Skip to main content

WilderFury 2 Fight Week preview: Big stakes for boxing

Written By | Feb 18, 2020
The heavyweight showdown between Deontay Wilder (left) and Tyson Fury has the ability to change their fortunes, and boxing too. Photo: Mikey Williams, Top Rank Boxing WilderFury 2 Fight Week

The heavyweight showdown between Deontay Wilder (left) and Tyson Fury has the ability to change their fortunes, and boxing too. Photo: Mikey Williams, Top Rank Boxing

LAS VEGAS, Nevada, February 18, 2020 – For fans who aren’t interested in watching smaller weight divisions in boxing – meaning anything below heavyweight – they haven’t gotten excited about a major prizefight in two decades. Was it Lennox Lewis? Evander Holyfield? Many would say Mike Tyson or an aging George Foreman.

If this is your attitude, it’s time to wake up and get excited about a thrilling heavyweight matchup again.

It's been all but impossible to miss the buildup for this heavyweight contest on Saturday, February 22. Photo: Mikey Williams, Top Rank Boxing

It’s been all but impossible to miss the buildup for this heavyweight contest on Saturday, February 22. Photo: Mikey Williams, Top Rank Boxing

If you’ve watched any sports news or anything on the Fox family of media networks, it’s been impossible to miss the promotion of the rematch between American and WBC Heavyweight Champion Deontay Wilder of Tuscaloosa, Alabama (42-0-1, 41 KOs) and challenger Tyson Fury of Manchester, England (29-0-1, 20 KOs). Wilder and Fury share the single draw on their records. The pair fought to a dramatic end on December 1, 2018, in which the power-punching Wilder knocked Fury down and out – until he rose from the canvas and nearly came back to win the fight.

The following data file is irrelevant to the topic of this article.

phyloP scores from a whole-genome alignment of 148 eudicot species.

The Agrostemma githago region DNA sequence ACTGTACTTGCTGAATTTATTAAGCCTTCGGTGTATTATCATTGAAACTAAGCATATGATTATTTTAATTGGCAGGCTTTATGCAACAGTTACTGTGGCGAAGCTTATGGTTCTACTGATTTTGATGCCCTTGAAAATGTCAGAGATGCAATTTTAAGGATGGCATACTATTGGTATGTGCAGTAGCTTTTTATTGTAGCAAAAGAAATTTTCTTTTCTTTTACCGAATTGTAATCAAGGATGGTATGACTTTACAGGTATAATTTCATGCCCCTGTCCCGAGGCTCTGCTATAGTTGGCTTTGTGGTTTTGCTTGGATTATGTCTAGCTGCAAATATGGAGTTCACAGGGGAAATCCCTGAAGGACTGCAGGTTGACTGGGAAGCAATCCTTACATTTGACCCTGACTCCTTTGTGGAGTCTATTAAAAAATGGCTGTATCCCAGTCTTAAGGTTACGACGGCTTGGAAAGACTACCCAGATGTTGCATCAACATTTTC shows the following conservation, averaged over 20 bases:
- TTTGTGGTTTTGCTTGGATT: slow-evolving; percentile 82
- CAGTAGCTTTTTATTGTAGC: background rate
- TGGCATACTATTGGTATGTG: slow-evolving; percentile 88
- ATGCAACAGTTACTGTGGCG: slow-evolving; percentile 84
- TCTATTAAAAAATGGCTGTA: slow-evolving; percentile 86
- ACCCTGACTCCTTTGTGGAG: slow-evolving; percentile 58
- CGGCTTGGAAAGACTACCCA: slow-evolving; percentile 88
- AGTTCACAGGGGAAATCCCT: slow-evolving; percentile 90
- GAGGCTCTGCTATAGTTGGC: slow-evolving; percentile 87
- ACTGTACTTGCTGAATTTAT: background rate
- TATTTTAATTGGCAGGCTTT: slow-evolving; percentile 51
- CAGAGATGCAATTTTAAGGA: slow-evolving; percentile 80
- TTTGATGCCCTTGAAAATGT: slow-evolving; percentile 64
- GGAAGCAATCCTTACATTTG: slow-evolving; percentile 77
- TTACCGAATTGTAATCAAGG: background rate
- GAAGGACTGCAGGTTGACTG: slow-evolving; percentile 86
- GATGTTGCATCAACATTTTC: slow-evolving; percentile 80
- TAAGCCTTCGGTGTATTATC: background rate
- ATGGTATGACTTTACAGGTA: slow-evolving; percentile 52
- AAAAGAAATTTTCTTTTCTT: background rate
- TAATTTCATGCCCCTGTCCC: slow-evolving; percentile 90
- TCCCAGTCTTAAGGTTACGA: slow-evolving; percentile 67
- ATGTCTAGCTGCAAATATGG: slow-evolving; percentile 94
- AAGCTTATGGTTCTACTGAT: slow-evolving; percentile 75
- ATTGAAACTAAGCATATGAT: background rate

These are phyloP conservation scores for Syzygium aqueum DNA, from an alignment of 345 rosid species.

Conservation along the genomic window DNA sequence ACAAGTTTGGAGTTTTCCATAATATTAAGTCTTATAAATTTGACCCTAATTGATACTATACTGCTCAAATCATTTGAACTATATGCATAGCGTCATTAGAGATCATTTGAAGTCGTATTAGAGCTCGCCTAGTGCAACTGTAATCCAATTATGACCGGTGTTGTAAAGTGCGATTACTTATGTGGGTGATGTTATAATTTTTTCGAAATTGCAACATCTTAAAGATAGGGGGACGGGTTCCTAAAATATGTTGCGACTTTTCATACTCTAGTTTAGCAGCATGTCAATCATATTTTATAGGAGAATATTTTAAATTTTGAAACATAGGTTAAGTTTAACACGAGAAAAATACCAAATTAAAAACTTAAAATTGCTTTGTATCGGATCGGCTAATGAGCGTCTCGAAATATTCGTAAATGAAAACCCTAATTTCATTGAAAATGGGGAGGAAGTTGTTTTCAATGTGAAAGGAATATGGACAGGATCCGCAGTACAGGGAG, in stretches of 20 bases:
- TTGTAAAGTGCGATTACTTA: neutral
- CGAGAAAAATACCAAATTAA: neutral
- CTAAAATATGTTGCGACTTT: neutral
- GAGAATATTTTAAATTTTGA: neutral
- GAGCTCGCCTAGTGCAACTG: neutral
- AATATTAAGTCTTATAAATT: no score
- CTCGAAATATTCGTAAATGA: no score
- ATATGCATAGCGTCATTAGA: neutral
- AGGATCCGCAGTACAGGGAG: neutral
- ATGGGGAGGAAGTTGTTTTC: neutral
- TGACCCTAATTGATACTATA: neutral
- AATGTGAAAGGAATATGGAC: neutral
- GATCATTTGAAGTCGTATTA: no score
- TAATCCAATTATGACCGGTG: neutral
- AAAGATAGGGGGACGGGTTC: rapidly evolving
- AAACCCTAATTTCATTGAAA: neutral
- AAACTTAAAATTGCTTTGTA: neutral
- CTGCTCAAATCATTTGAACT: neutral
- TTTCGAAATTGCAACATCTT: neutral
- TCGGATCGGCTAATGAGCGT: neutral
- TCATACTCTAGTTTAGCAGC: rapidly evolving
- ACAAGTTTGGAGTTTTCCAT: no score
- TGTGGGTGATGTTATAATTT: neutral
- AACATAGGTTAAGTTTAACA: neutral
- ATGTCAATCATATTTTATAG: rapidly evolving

Valentine’s Day massacre: Ryan Garcia blasts Fonseca in one round

The fight takes place at the MGM Grand Garden Arena in Las Vegas, and airs on Fox PPV on Saturday, February 22, starting with undercard fights at 9 p.m. ET/6 p.m. PT. It is also available via ESPN+ and various satellite providers.




If you missed the first fight, get started by watching the highlights.

Heavyweight division again the center of attention

For most of boxing’s history, the heavyweight division was its glamour division. American athletic stars turned to boxing to show off their skills. But as the NFL and NBA began growing in fan popularity and salaries started to skyrocket, Americans who could get a college scholarship and possibly make a better living found ways to avoid the intense training and health risks by playing another sport.

Foreign heavyweights began to dominate boxing, although the influx of foreign-born players in the NBA and the globalization of sport could have also deflected a potential champion we’ll never know about.